The best way to get patients back in the door is to send happy patients out the door. Improving the patient education experience is key.
Hospitals and nurses have long known that patients who are well educated about their health and treatment are likely to follow their care plan. With increased communication channels, patients are more likely to report better patient satisfaction, both of which positively impact health outcomes and hospital reimbursement.
Hospitals are under constant pressure to improve patient outcomes for many reasons. Among them, healthcare consumerism is creating a market for better-informed patients. Health outcomes and low readmission rates are two criteria patients use to choose a hospital.
Hospital smart rooms are disrupting traditional patient room designs. They also are transforming the traditional patient experience.
Pick up any newspaper, turn on any TV or open any news web site and it is clear that healthcare accessibility and costs are top of mind concerns for American consumers. In the latest Politico poll, about 80% of respondents – in both parties – said lowering healthcare costs was “extremely” or “very” important.
“Allen E3 digital messages were the fastest, most targeted and easiest way
to communicate flu visitation restrictions.”
Coronavirus is filling the headlines this month, but at the same time, influenza continues to be a serious health concern across the US. The CDC says that influenza has sickened at least 13 million Americans this season – and flu season hasn’t peaked yet. As they have during previous flu epidemics, many hospitals in hard-hit regions are implementing temporary visitor restrictions to help control the spread of flu and other infectious diseases. But making sure that the ever-changing flow of visitors, patients and staff is aware of those restrictions can be a major communications and management challenge.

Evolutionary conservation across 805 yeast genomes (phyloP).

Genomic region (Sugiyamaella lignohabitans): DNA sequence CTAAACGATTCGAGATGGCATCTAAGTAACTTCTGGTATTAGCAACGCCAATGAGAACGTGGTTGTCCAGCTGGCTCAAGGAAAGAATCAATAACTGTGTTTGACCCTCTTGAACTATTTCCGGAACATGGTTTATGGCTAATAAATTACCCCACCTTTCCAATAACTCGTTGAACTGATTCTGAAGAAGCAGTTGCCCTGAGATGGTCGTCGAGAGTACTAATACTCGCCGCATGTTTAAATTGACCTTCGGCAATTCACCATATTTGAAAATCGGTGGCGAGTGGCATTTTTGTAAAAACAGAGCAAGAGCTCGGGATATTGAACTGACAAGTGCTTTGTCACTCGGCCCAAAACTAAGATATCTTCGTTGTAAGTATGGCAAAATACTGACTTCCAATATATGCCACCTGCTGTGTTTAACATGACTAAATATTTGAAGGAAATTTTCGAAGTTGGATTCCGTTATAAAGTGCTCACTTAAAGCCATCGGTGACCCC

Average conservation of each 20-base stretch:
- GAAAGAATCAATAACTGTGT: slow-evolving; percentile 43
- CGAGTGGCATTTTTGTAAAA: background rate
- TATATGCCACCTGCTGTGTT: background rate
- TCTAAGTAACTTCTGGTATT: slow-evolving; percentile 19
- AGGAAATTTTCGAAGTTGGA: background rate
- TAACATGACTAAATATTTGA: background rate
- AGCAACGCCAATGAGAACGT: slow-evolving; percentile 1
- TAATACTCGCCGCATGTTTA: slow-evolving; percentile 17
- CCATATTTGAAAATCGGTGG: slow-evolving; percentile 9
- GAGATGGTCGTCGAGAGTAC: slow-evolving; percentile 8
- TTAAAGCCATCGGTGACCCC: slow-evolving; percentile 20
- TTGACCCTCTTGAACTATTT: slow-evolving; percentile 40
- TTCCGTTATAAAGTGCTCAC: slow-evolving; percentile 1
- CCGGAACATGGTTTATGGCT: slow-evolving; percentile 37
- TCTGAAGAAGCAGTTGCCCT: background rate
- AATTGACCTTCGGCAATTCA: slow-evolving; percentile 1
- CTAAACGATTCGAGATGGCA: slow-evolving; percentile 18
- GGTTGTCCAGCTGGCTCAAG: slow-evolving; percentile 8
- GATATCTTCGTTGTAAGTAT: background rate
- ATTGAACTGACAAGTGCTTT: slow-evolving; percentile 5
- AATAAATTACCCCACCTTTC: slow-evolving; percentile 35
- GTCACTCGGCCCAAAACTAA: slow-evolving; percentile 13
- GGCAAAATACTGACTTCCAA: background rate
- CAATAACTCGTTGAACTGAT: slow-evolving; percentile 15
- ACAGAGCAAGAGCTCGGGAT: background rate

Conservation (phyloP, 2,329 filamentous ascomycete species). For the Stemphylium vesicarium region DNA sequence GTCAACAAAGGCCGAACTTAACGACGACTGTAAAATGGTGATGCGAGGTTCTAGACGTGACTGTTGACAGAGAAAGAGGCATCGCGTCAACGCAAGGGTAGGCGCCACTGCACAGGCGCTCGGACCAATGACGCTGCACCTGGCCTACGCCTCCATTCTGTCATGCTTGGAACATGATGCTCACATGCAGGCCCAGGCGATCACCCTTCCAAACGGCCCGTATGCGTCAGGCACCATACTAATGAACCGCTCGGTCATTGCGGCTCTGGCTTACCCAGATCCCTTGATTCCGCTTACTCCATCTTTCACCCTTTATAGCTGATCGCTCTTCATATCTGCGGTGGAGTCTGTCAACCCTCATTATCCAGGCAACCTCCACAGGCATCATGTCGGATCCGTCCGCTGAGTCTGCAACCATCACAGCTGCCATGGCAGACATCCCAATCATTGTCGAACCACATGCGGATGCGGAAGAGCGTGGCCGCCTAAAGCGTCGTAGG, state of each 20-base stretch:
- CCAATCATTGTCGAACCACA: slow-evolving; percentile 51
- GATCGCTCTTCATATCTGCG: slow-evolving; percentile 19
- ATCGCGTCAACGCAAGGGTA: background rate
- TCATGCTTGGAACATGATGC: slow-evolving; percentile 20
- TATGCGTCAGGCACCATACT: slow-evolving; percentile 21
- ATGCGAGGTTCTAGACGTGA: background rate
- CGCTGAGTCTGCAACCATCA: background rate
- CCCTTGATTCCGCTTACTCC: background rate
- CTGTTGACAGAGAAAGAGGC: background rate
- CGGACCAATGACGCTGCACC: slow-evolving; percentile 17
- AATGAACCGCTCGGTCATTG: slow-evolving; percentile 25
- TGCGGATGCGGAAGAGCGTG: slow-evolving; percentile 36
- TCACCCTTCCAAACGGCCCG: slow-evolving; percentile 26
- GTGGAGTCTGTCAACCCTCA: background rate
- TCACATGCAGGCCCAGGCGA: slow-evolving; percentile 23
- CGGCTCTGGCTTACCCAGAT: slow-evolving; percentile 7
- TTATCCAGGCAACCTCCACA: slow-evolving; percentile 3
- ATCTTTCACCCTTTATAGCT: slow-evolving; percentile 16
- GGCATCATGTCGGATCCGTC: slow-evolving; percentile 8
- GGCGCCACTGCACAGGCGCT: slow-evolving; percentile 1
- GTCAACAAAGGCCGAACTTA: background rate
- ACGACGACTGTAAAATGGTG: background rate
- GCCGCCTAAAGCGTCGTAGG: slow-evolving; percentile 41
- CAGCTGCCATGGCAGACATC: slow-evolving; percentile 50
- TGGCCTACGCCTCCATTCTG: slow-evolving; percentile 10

It has been a decade since President Obama signed into law the Affordable Care Act – March 23, 2010 – shifting healthcare delivery into the value-based delivery model. Now, as we enter a new decade, hospitals also are entering a new era of patient engagement. What can we expect next when it comes to improving the hospital experience? Here’s what we see ahead.
Nowadays, the term ‘healthcare innovation’ is becoming almost cliché. Everyone, it seems, is on the bandwagon to be known as an innovator, a disrupter. New companies and technologies are coming online faster than hospital management teams can adequately vet them.
Seven years ago, Northern Westchester Hospital in Mount Kisco, New York, came to Allen Technologies with a challenge not uncommon to most hospitals. The 245-bed Northwell Health facility wanted to empower and engage its patients in their treatment. It was looking for innovative ideas – and sought a technology partner with the creative chops and an innovation track record to achieve it.